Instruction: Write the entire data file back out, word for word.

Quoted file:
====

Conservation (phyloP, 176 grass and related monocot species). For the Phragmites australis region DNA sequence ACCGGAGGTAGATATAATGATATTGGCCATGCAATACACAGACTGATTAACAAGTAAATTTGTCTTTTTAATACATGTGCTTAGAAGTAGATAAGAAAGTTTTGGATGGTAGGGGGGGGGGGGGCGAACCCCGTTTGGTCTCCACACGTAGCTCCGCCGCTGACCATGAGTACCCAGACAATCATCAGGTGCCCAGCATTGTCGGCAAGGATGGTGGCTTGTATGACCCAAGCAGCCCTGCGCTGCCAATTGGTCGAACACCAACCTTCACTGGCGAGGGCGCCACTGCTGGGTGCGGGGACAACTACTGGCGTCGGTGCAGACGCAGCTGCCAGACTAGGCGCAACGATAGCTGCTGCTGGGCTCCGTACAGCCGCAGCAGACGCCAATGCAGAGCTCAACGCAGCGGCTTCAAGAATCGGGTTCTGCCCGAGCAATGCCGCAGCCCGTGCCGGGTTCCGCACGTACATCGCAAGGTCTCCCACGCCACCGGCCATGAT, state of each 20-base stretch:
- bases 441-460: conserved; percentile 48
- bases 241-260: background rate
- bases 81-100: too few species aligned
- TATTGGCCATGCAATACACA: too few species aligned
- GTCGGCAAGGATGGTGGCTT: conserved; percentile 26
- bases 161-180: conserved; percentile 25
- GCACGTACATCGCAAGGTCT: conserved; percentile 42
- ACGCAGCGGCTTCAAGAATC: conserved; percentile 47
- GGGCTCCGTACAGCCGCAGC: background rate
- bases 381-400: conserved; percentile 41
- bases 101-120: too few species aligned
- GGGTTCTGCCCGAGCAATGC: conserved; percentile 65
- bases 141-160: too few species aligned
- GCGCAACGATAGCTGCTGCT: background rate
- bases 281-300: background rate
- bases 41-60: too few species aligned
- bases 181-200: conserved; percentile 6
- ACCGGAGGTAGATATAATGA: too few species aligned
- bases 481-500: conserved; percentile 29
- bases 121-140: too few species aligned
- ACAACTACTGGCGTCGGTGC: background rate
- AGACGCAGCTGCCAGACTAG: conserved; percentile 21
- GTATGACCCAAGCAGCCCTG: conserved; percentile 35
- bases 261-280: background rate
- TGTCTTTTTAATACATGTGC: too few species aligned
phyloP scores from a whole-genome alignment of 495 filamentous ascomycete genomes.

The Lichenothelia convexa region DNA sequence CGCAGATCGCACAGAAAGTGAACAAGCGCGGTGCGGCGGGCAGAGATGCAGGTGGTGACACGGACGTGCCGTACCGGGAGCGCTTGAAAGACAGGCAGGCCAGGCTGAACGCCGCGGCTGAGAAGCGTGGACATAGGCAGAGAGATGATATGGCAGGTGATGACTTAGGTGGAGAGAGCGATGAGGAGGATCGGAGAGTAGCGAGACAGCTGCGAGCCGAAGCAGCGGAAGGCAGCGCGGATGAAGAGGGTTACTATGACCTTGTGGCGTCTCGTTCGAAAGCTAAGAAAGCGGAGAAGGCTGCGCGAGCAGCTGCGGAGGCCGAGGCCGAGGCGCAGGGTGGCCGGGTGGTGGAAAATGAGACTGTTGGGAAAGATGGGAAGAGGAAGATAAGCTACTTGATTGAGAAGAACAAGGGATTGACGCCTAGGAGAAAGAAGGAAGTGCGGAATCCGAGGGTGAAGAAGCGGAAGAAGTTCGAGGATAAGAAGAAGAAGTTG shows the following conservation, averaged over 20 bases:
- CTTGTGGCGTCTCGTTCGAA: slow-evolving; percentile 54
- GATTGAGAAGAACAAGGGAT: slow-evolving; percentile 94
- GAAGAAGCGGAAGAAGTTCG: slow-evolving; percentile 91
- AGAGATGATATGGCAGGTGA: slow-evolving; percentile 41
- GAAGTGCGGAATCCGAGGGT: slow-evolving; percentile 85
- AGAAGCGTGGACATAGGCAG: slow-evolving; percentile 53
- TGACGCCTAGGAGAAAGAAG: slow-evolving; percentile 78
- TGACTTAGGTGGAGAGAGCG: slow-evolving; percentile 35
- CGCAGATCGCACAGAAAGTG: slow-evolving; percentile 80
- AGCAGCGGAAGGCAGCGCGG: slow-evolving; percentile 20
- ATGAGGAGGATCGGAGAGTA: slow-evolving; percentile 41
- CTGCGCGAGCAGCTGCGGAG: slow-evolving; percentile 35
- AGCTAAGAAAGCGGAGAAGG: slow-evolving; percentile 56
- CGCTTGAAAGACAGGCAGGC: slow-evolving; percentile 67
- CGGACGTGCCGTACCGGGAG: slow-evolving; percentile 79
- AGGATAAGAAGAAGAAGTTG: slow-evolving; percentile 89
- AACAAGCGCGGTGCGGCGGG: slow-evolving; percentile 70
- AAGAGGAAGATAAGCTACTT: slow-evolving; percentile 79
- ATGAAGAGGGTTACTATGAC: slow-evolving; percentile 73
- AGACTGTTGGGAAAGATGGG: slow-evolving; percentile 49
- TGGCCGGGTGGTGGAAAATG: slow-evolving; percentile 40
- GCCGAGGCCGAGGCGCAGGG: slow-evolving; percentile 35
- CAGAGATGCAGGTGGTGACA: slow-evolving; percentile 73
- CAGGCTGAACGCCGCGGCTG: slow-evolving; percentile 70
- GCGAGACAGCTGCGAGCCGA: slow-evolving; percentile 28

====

Conservation (phyloP, 176 grass and related monocot species). For the Phragmites australis region DNA sequence ACCGGAGGTAGATATAATGATATTGGCCATGCAATACACAGACTGATTAACAAGTAAATTTGTCTTTTTAATACATGTGCTTAGAAGTAGATAAGAAAGTTTTGGATGGTAGGGGGGGGGGGGGCGAACCCCGTTTGGTCTCCACACGTAGCTCCGCCGCTGACCATGAGTACCCAGACAATCATCAGGTGCCCAGCATTGTCGGCAAGGATGGTGGCTTGTATGACCCAAGCAGCCCTGCGCTGCCAATTGGTCGAACACCAACCTTCACTGGCGAGGGCGCCACTGCTGGGTGCGGGGACAACTACTGGCGTCGGTGCAGACGCAGCTGCCAGACTAGGCGCAACGATAGCTGCTGCTGGGCTCCGTACAGCCGCAGCAGACGCCAATGCAGAGCTCAACGCAGCGGCTTCAAGAATCGGGTTCTGCCCGAGCAATGCCGCAGCCCGTGCCGGGTTCCGCACGTACATCGCAAGGTCTCCCACGCCACCGGCCATGAT, state of each 20-base stretch:
- bases 441-460: conserved; percentile 48
- bases 241-260: background rate
- bases 81-100: too few species aligned
- TATTGGCCATGCAATACACA: too few species aligned
- GTCGGCAAGGATGGTGGCTT: conserved; percentile 26
- bases 161-180: conserved; percentile 25
- GCACGTACATCGCAAGGTCT: conserved; percentile 42
- ACGCAGCGGCTTCAAGAATC: conserved; percentile 47
- GGGCTCCGTACAGCCGCAGC: background rate
- bases 381-400: conserved; percentile 41
- bases 101-120: too few species aligned
- GGGTTCTGCCCGAGCAATGC: conserved; percentile 65
- bases 141-160: too few species aligned
- GCGCAACGATAGCTGCTGCT: background rate
- bases 281-300: background rate
- bases 41-60: too few species aligned
- bases 181-200: conserved; percentile 6
- ACCGGAGGTAGATATAATGA: too few species aligned
- bases 481-500: conserved; percentile 29
- bases 121-140: too few species aligned
- ACAACTACTGGCGTCGGTGC: background rate
- AGACGCAGCTGCCAGACTAG: conserved; percentile 21
- GTATGACCCAAGCAGCCCTG: conserved; percentile 35
- bases 261-280: background rate
- TGTCTTTTTAATACATGTGC: too few species aligned
phyloP scores from a whole-genome alignment of 495 filamentous ascomycete genomes.

The Lichenothelia convexa region DNA sequence CGCAGATCGCACAGAAAGTGAACAAGCGCGGTGCGGCGGGCAGAGATGCAGGTGGTGACACGGACGTGCCGTACCGGGAGCGCTTGAAAGACAGGCAGGCCAGGCTGAACGCCGCGGCTGAGAAGCGTGGACATAGGCAGAGAGATGATATGGCAGGTGATGACTTAGGTGGAGAGAGCGATGAGGAGGATCGGAGAGTAGCGAGACAGCTGCGAGCCGAAGCAGCGGAAGGCAGCGCGGATGAAGAGGGTTACTATGACCTTGTGGCGTCTCGTTCGAAAGCTAAGAAAGCGGAGAAGGCTGCGCGAGCAGCTGCGGAGGCCGAGGCCGAGGCGCAGGGTGGCCGGGTGGTGGAAAATGAGACTGTTGGGAAAGATGGGAAGAGGAAGATAAGCTACTTGATTGAGAAGAACAAGGGATTGACGCCTAGGAGAAAGAAGGAAGTGCGGAATCCGAGGGTGAAGAAGCGGAAGAAGTTCGAGGATAAGAAGAAGAAGTTG shows the following conservation, averaged over 20 bases:
- CTTGTGGCGTCTCGTTCGAA: slow-evolving; percentile 54
- GATTGAGAAGAACAAGGGAT: slow-evolving; percentile 94
- GAAGAAGCGGAAGAAGTTCG: slow-evolving; percentile 91
- AGAGATGATATGGCAGGTGA: slow-evolving; percentile 41
- GAAGTGCGGAATCCGAGGGT: slow-evolving; percentile 85
- AGAAGCGTGGACATAGGCAG: slow-evolving; percentile 53
- TGACGCCTAGGAGAAAGAAG: slow-evolving; percentile 78
- TGACTTAGGTGGAGAGAGCG: slow-evolving; percentile 35
- CGCAGATCGCACAGAAAGTG: slow-evolving; percentile 80
- AGCAGCGGAAGGCAGCGCGG: slow-evolving; percentile 20
- ATGAGGAGGATCGGAGAGTA: slow-evolving; percentile 41
- CTGCGCGAGCAGCTGCGGAG: slow-evolving; percentile 35
- AGCTAAGAAAGCGGAGAAGG: slow-evolving; percentile 56
- CGCTTGAAAGACAGGCAGGC: slow-evolving; percentile 67
- CGGACGTGCCGTACCGGGAG: slow-evolving; percentile 79
- AGGATAAGAAGAAGAAGTTG: slow-evolving; percentile 89
- AACAAGCGCGGTGCGGCGGG: slow-evolving; percentile 70
- AAGAGGAAGATAAGCTACTT: slow-evolving; percentile 79
- ATGAAGAGGGTTACTATGAC: slow-evolving; percentile 73
- AGACTGTTGGGAAAGATGGG: slow-evolving; percentile 49
- TGGCCGGGTGGTGGAAAATG: slow-evolving; percentile 40
- GCCGAGGCCGAGGCGCAGGG: slow-evolving; percentile 35
- CAGAGATGCAGGTGGTGACA: slow-evolving; percentile 73
- CAGGCTGAACGCCGCGGCTG: slow-evolving; percentile 70
- GCGAGACAGCTGCGAGCCGA: slow-evolving; percentile 28